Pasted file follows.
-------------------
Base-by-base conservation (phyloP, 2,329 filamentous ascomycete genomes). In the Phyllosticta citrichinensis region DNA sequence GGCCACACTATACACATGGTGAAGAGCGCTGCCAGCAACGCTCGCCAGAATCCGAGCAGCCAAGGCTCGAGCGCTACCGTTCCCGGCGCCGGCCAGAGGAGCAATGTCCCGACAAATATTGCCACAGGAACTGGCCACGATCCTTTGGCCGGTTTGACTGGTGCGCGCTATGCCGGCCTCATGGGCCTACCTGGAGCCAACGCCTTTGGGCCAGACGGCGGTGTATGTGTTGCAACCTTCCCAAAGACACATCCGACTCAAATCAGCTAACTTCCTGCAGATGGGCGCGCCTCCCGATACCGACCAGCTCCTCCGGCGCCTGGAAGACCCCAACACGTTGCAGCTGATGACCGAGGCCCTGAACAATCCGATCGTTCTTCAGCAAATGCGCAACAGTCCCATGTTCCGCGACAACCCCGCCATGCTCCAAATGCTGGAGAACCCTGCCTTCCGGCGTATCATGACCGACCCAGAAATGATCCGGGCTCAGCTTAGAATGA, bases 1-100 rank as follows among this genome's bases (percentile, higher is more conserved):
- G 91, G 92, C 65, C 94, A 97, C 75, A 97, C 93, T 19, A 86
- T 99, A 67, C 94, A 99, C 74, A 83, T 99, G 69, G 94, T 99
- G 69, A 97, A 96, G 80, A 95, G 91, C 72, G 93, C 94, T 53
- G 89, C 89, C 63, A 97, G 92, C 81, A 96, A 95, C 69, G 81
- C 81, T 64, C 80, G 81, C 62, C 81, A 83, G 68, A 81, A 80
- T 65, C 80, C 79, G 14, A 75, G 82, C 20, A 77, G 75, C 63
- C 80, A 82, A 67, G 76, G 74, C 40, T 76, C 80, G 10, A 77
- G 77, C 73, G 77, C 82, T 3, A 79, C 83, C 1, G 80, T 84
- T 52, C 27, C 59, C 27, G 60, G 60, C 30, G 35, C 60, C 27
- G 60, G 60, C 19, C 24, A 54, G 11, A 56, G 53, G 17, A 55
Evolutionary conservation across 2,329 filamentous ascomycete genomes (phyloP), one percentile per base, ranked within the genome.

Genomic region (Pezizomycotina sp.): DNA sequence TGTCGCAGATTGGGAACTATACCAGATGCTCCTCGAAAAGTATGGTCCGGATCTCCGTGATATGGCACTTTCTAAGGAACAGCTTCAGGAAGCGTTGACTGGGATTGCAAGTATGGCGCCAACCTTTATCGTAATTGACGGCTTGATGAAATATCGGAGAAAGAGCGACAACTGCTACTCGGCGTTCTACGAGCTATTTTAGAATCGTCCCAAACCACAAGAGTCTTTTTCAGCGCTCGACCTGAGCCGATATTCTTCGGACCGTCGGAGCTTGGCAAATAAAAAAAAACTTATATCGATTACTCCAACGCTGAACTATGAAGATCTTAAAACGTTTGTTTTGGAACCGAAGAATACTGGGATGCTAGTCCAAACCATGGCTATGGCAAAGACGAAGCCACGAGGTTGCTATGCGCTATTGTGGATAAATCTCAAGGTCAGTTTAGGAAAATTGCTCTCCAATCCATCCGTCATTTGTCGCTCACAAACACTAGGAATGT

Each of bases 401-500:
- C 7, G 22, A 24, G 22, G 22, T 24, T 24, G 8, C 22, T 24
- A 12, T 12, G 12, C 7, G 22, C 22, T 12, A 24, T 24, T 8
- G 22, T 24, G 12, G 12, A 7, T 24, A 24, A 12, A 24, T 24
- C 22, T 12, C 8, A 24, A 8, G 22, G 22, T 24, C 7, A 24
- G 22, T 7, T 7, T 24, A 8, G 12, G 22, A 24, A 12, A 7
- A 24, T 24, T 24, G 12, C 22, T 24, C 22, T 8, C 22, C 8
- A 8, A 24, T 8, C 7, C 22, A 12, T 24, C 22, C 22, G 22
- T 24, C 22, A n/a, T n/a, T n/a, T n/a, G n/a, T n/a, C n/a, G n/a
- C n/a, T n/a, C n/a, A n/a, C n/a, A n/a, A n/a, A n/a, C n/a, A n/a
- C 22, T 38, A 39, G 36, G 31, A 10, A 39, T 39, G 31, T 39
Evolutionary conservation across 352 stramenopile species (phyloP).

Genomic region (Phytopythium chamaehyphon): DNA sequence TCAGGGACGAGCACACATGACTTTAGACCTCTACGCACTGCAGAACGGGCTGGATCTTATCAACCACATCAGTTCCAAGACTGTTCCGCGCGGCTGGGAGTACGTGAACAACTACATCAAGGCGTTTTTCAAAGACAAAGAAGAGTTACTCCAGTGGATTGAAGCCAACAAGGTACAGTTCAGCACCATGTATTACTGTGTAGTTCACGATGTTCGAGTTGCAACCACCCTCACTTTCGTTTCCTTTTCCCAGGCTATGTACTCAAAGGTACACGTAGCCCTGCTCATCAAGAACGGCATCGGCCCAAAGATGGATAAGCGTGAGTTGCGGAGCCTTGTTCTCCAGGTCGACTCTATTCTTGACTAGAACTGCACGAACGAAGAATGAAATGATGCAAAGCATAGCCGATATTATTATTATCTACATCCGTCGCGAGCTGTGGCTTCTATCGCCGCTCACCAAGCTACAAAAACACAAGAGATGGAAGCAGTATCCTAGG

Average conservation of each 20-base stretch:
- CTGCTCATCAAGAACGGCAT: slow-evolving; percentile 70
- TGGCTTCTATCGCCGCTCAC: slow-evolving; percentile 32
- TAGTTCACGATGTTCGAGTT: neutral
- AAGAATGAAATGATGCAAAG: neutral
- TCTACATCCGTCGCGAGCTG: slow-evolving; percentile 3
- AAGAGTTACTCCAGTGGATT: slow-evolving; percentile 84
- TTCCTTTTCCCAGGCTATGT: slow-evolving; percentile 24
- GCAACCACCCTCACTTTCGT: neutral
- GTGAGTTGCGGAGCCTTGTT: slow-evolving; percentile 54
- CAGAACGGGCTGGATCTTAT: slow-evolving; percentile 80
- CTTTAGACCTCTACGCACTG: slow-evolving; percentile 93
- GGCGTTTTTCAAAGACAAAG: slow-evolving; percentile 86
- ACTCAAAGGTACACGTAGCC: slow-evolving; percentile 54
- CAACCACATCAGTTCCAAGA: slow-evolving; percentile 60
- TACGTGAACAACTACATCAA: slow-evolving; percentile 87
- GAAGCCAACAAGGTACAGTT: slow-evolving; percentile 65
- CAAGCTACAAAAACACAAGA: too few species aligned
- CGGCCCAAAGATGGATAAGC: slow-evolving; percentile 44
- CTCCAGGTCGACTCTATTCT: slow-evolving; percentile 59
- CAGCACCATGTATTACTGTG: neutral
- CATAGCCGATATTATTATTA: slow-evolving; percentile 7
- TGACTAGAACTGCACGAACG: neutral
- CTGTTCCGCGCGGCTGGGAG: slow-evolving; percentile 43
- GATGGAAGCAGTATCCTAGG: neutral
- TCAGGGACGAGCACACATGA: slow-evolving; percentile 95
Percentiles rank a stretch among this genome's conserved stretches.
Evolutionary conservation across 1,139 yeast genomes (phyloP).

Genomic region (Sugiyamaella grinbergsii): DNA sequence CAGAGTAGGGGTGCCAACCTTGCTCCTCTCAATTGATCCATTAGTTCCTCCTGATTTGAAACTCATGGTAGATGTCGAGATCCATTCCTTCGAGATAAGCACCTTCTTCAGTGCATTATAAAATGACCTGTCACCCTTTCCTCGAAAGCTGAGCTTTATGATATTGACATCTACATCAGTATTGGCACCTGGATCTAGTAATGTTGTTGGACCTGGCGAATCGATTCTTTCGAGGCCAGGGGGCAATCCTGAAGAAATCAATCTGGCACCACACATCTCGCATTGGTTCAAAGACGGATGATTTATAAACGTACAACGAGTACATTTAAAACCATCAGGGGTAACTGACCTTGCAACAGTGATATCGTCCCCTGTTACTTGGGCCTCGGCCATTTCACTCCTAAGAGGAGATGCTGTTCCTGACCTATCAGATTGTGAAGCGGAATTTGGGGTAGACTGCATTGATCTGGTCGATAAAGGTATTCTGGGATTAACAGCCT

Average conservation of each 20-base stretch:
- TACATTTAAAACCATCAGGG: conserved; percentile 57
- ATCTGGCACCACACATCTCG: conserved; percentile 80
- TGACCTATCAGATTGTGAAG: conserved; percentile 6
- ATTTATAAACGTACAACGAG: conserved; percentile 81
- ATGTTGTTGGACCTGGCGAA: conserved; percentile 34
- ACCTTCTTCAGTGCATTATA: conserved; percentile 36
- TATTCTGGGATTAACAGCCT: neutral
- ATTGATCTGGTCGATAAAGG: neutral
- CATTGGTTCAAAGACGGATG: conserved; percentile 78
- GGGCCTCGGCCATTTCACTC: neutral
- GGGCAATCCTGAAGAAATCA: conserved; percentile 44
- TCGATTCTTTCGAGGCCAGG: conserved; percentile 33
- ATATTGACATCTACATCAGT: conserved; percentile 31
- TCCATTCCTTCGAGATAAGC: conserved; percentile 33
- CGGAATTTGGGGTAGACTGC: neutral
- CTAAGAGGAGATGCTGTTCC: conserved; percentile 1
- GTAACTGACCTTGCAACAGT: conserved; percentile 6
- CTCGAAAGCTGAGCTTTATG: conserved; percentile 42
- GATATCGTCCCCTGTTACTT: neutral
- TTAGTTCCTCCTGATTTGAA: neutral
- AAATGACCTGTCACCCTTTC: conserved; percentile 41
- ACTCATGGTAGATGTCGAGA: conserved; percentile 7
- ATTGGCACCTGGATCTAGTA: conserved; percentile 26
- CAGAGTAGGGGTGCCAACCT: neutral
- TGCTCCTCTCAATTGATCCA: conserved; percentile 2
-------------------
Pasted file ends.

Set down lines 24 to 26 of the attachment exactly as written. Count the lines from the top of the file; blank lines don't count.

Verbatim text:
- C 22, T 38, A 39, G 36, G 31, A 10, A 39, T 39, G 31, T 39
Evolutionary conservation across 352 stramenopile species (phyloP).

Genomic region (Phytopythium chamaehyphon): DNA sequence TCAGGGACGAGCACACATGACTTTAGACCTCTACGCACTGCAGAACGGGCTGGATCTTATCAACCACATCAGTTCCAAGACTGTTCCGCGCGGCTGGGAGTACGTGAACAACTACATCAAGGCGTTTTTCAAAGACAAAGAAGAGTTACTCCAGTGGATTGAAGCCAACAAGGTACAGTTCAGCACCATGTATTACTGTGTAGTTCACGATGTTCGAGTTGCAACCACCCTCACTTTCGTTTCCTTTTCCCAGGCTATGTACTCAAAGGTACACGTAGCCCTGCTCATCAAGAACGGCATCGGCCCAAAGATGGATAAGCGTGAGTTGCGGAGCCTTGTTCTCCAGGTCGACTCTATTCTTGACTAGAACTGCACGAACGAAGAATGAAATGATGCAAAGCATAGCCGATATTATTATTATCTACATCCGTCGCGAGCTGTGGCTTCTATCGCCGCTCACCAAGCTACAAAAACACAAGAGATGGAAGCAGTATCCTAGG